|Removing Transsexuality from the Transgender Umbrella|
|Opinion - Guest Columns|
|Wednesday, 18 April 2012 08:00|
A necessary action to improve the dialogue between Medical and Social Science ScholarsErie, PA, USA. In the fall of 2010 I began work on my Masters Thesis (which examined the life experiences of transsexual teenagers and young adults compared to the life experiences of other queer youth).
My research found disconnects between the use of the terms transsexual and transgender in the scholarly and academic literature vs my own understanding of the terms (based on a decade of living with a group that includes transsexual women in upstate New York). [N1]
My observation was that transsexual individuals were a separate group of people who believed that they had been born with the wrong biological sex. These women would undergo hormone replacement therapy, have their Adam’s apple shaved, have facial surgery to give them a more feminine appearance, and finally undergo sex reassignment surgery. After this process was complete the person would often no longer identify as a transsexual; instead they would identify with their new sex or say they were a “person of trans history”. [N2]
Transgender individuals that I had met more often identified as third gender or would say they were men who lived as women; however, they wanted access to women’s restrooms and locker rooms. While some would have breast augmentation or electrolysis to remove facial hair they would never consider becoming anatomic women because they still enjoyed being anatomic men.
My research was looking at specific problems experienced by young people transitioning between sexes: changing one’s name and birth certificate to reflect their new sex, and having their SSI information changed to match the new name and sex.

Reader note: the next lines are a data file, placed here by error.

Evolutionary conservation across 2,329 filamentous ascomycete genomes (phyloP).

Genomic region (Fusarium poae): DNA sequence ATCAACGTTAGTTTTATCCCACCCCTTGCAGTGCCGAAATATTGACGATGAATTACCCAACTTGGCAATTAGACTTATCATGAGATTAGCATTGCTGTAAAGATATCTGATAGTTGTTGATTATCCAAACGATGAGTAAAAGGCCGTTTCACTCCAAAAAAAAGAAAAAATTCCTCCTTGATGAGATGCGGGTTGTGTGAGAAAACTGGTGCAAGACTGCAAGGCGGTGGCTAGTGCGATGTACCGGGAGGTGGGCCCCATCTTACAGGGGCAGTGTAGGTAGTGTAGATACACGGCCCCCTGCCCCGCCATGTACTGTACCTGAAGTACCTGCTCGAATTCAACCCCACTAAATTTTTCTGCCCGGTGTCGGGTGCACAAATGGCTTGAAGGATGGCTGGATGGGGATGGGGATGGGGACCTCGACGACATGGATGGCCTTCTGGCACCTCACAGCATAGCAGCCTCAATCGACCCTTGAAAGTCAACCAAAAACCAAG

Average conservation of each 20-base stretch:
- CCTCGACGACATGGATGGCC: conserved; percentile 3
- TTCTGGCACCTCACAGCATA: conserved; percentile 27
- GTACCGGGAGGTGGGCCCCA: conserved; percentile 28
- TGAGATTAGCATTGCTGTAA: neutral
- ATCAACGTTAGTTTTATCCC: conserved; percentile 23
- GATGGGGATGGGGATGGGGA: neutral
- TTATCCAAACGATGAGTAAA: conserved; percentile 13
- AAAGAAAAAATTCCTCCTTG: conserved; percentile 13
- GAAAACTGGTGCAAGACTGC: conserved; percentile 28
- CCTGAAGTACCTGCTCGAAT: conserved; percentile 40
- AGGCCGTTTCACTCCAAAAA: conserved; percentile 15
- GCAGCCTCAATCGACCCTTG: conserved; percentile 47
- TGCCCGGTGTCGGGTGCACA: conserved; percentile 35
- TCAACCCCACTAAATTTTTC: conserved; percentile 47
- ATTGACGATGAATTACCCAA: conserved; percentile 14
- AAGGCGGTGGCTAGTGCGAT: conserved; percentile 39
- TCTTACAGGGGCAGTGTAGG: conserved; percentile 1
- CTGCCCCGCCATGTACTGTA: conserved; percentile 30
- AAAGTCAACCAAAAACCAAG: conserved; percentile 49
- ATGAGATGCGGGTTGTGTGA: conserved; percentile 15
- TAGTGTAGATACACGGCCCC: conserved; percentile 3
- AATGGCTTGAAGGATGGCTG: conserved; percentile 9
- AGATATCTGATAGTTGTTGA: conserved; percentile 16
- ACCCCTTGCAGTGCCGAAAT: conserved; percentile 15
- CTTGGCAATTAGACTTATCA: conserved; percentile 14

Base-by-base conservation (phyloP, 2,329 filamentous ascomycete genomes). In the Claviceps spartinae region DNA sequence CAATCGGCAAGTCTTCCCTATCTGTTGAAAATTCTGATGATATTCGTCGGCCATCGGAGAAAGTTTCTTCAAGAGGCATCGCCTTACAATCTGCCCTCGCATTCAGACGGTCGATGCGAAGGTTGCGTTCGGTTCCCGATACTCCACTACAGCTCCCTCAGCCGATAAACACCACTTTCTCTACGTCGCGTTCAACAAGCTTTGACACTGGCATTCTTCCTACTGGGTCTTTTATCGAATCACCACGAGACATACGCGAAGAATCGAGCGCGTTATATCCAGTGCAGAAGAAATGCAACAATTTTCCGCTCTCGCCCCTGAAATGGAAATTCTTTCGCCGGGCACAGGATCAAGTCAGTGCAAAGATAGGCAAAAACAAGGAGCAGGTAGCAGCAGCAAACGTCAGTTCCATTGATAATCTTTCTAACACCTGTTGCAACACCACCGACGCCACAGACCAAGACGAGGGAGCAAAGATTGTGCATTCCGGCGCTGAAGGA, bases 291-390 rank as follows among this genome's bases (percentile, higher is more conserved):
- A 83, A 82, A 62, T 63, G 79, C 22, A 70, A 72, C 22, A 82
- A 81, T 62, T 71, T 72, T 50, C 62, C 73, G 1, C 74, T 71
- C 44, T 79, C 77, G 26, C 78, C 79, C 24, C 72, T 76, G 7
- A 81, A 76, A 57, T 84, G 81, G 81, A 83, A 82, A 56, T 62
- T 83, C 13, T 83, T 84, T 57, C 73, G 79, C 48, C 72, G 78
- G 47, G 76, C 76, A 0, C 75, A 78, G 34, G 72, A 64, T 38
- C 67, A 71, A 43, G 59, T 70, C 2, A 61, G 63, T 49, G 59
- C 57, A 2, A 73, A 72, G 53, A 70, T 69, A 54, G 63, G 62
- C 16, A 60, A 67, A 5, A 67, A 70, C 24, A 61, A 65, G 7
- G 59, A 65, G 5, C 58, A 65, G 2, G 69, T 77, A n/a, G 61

Frankly, I was shocked to find that in the social science literature transsexual individuals were put under the umbrella term of transgender, a term which also includes: cross dressers, transvestites, androgynous, third gender, and other non-gender conforming individuals. [N3]
When I examined the medical literature, such as the suggested revisions to the DSM-5, I found that the two groups were defined separately.
By denying separate identity to transsexual individuals and people of transsexual history, scholars and academics are in essence denying their specific psychopathology, medical and social service needs, ignoring the different types of prejudice and oppression they endure, and how they negotiate the world around them. I suggest in this article that
Many transgender activists support the use of transgender as an umbrella term for all gender non-conforming individuals. They claim it is easier for activists to organize around this term for people who do not fit into the categories of Gay, Lesbian, or Bisexual. In this way their concerns and experiences can be recognized as unique in greater the LGB community. [N6] However, umbrella terms which include groups with vastly different needs and identities can be more limiting than separate terms because the larger group identity can mask or destroy the identity of the smaller group; this masking of identity can cause problems with public understanding of the smaller group.
Most transsexual women, and women of history, feel that the use of transgender as an umbrella term is detrimental to their quest for medical and social acknowledgement and equal protection. According to Cathryn Platine (well known activist, writer, and woman of history), in the early 1990’s the general population had accepted and was sympathetic to transsexual individuals who felt they were born in the wrong body. [N7]
Conservative figure Pat Robertson gave his approval of transsexual individuals seeking medical correction, saying on the 700 Club,
When transgender activists began claiming that surgical correction was not necessary